Food plays a big part in this tour, especially for me. I think Tyler would be happy having PB&J’s every night for dinner but I think it’s an important thing about travel. Since we don’t have the funds to eat out all of the time, I’ve enjoyed grocery shopping at local stores (and many Trader Joe’s) and attempting regional dishes. Making familiar dishes from home has also given us comfort in our continually shifting environments.

 
 

Finally came the day to head into Boston! We parked on the outskirts and walked across the channel where the Boston Tea Party protest happened in 1773, “No taxation without representation!” This is going to turn into a history lesson, isn’t it?

Towered over by the financial district’s buildings, the Old State House stands in the middle of it all. Symbols of the United Kingdom, the gold crown-wearing lion and unicorn sit atop the house’s corners. The site of the Boston Massacre that was publicized by revolutionists to promote the rebellion against the British, the Declaration of Independence was also read from the balcony on July 18, 1776, in which the lion and the unicorn were taken down and burned on King street. I’m thinking there is no other way to send a clearer message than that.

 
 

On our way to Boston’s North End, Tyler and I walked through the six towers of the New England Holocaust Memorial, representing the six million Jewish people that died in the six main death camps during the six years of the terrible “Final Solution,” the most deadly phase of the holocaust.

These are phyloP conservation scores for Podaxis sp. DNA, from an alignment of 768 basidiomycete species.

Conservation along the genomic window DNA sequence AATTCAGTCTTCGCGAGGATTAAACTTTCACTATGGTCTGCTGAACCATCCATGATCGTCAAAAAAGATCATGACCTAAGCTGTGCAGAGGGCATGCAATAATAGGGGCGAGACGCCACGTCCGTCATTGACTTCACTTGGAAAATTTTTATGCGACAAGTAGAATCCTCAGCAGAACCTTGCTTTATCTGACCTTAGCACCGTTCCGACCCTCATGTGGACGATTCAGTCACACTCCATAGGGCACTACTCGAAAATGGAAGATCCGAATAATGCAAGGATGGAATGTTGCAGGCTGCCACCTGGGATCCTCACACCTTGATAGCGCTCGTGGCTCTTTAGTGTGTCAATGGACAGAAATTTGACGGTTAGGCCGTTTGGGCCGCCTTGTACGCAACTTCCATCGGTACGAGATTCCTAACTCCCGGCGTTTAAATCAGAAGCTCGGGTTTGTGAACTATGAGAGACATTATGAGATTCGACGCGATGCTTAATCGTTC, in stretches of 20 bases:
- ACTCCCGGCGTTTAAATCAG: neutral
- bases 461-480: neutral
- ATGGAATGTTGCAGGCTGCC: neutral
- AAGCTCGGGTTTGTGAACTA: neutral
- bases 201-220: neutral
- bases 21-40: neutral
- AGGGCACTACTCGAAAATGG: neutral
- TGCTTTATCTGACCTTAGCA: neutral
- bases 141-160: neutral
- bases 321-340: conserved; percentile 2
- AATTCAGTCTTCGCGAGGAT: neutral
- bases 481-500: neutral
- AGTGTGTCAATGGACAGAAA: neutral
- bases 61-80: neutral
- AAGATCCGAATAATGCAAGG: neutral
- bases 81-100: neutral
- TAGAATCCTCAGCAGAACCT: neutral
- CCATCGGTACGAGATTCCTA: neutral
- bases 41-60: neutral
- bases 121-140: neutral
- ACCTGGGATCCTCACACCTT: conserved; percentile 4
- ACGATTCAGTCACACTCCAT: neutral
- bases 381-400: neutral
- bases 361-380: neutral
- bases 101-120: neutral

The walls of the tower are inscribed with seven-digit numbers representing the tattoos given to concentration camp prisoners. As you walk through, you notice the steam rising from the grates below you. It’s quite a literal way to represent the horrifying gas chambers of the concentration camps but there is no beating around the bush when it comes to coming to face an ugly portion of human history.

Sadly, only days after we visited and days after the neo-Nazi rally happened in Charlottesville, VA, the memorial was vandalized for the second time that summer. Those weeks that summer were a particularly bleak time socially in our country and it was difficult not knowing what the future held in the places we were headed to.

 
 

All the while communities and groups across the nation were having conversations of the present and future, we felt we were in a particularly unique situation to be walking through this country’s past.

Walking through the North End along the Freedom Trail, Boston’s oldest residential community dating back to the 1630s, we saw not only Paul Revere’s house but also walked through the church where he displayed his lantern in its steeple to warn that the British were coming.

The North End is also known as Little Italy and while we didn’t eat in the area, we had a great time walking through the winding and tight streets, looking up at the old brick buildings, feeling transported back in time.

 

As we were walking by the King’s Chapel Burial Ground, the oldest cemetery in Boston, I noticed on the plaque that “Captain Roger Clap” was buried there and told Tyler that he was probably an ancestor of mine. His response? To not be presumptuous. Unfortunately the cemetery had closed just a half-hour before so we couldn’t go see the grave, but that encounter inspired me to start digging into my family history online. I will elaborate on the research and findings later on!